Post # 7
Member
136 posts
Blushing bee
  • Wedding: June 2013

I asked family and friends if they knew anyone.  Turns out one of my mom’s friends is internet-ordained.  I generally like my mom’s friends; a lot of them are pretty cool hippie types.  As such, she is totally willing to perform the kind of ceremony WE want…the kind that breaks with tradition in a lot of ways.

Post # 8
Member
755 posts
Busy bee
  • Wedding: May 2014

@WhatMaeBee:  haha I had the same thought about the robes.  Ours is wearing a grey suit.  tasteful.  He showed us many examples of his ceremonies (ones in line with our taste) as well as picutres of him performing ceremonies (all in variation of a dark/light grey suit with no religious symbols).  

We’re also in that rut- what we dont want outweighs what we do want.  FH and I both crak up laughing when things get cheesy, which I think most ceremonies tend to be.  It gets hard when you eliminate religion, poetry, and all the candle/sand ceremonies from the list.  

Post # 12
Member
755 posts
Busy bee
  • Wedding: May 2014

oh with poems and the candles you will be totalllllly fine!!!!! here is our officiant (he absolutely has the cheesy site, but is not cheesy in person!) https://www.weddingsparasiempre.com/Home1.html

I guess he is just called our officiant? lol – part of why we liked him is he is retired military (FH is in the Coast Guard) and he was very real with us.

Post # 13
Member
447 posts
Helper bee
  • Wedding: June 2013

I always imagined myself getting married in a big Catholic church and when we decided not to go that route, I was clueless as to where to begin looking because our Pastor informed us that he doesn’t “do weddings”.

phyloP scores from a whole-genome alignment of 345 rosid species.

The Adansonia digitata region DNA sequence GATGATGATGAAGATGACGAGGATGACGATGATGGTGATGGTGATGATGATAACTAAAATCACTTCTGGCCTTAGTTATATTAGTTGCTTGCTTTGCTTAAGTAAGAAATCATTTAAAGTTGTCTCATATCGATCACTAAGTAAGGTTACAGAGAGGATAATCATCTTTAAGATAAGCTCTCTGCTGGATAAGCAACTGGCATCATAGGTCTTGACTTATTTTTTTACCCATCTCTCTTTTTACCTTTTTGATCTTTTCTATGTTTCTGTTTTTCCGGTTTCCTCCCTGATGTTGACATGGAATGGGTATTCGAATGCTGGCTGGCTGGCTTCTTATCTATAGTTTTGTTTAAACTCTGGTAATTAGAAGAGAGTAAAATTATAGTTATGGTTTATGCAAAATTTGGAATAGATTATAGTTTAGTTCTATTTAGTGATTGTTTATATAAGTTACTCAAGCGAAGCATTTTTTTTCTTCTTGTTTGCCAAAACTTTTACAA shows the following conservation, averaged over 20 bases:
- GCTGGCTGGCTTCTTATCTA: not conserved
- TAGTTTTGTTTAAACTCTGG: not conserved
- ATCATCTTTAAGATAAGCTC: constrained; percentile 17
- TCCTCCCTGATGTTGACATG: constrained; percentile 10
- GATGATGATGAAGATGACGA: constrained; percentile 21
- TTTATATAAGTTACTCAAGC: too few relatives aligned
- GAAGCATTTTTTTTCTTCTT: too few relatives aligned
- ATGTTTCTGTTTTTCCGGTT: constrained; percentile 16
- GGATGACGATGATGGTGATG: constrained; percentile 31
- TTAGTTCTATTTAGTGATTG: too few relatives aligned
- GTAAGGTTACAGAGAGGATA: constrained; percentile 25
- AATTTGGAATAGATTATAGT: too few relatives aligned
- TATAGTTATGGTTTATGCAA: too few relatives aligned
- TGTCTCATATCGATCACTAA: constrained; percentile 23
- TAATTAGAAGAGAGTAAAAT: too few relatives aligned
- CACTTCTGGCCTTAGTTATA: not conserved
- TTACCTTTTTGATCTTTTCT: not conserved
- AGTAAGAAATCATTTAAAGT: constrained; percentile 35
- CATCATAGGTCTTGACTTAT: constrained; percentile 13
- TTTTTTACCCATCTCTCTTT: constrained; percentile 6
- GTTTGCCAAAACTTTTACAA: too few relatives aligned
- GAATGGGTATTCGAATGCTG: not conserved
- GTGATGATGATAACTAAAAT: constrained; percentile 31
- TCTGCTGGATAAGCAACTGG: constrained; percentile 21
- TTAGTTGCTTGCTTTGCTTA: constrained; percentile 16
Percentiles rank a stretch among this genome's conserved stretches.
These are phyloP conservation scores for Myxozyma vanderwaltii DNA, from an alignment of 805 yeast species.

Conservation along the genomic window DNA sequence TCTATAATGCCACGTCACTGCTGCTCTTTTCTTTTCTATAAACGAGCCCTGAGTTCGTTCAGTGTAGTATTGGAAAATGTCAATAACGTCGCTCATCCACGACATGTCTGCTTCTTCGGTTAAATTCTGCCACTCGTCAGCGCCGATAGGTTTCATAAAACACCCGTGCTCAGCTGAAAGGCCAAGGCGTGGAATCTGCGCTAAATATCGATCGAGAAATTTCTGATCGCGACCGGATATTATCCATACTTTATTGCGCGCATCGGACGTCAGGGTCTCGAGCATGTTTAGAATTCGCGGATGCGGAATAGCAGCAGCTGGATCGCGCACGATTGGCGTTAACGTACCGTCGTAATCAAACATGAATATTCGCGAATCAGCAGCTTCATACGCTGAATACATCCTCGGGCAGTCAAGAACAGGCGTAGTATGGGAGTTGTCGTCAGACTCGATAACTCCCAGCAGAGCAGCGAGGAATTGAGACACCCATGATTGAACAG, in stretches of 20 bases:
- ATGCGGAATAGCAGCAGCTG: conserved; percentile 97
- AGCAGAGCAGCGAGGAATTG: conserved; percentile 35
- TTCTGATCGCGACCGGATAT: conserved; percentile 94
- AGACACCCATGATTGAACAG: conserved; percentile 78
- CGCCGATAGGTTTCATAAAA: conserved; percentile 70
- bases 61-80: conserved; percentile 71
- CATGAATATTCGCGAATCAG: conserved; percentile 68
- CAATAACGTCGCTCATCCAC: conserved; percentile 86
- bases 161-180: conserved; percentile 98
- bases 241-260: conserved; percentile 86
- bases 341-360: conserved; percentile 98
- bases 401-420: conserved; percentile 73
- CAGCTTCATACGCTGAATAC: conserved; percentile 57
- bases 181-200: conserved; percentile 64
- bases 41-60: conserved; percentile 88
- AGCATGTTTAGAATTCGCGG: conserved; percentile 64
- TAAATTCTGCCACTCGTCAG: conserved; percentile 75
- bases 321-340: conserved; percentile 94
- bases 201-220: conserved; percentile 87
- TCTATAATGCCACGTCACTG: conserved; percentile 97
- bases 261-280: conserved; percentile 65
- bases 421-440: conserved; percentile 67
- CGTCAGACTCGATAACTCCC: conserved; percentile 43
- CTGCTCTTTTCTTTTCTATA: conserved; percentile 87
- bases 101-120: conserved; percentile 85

Since it wasn’t going to be a religious officiant, we wanted someone close to us. We ended up deciding on FI’s mentor in the Navy. He is a close friend, and will be able to give the most personal ceremony possible. He is allowing us to incorporate anything we want, but also has his own special touches.

Post # 14
Member
755 posts
Busy bee
  • Wedding: May 2014

@WhatMaeBee:  sorry forgot to hit reply on last post..

 

He also said he is absolutely open/qualified to do a secular ceremony.  So, I would look into people who aren’t labeled “reverend” or “pastor”.  If you want something religious, you could also consider having an important friend or family member do a reading.  Also, I think when he said “qualified”, it is really up to your own discretion.

Post # 15
Member
710 posts
Busy bee

I have friends who considered it a great honor to become ordained specifically so that they could be the officiant at someone’s wedding. Of course, it’s a matter of whether the realtionship makes sense for that and whether the person would enjoy that role, but I like the idea of someone who knows the couple being a part of that moment rather than a several-hundred-dollar-stranger.

A dear family friend or some kind of mentor to the couple would be perfect, and what a nice way to include someone who isn’t necessarily family or in the bridal party but who has still been a meaningful part of the bride and groom’s journey to marriage.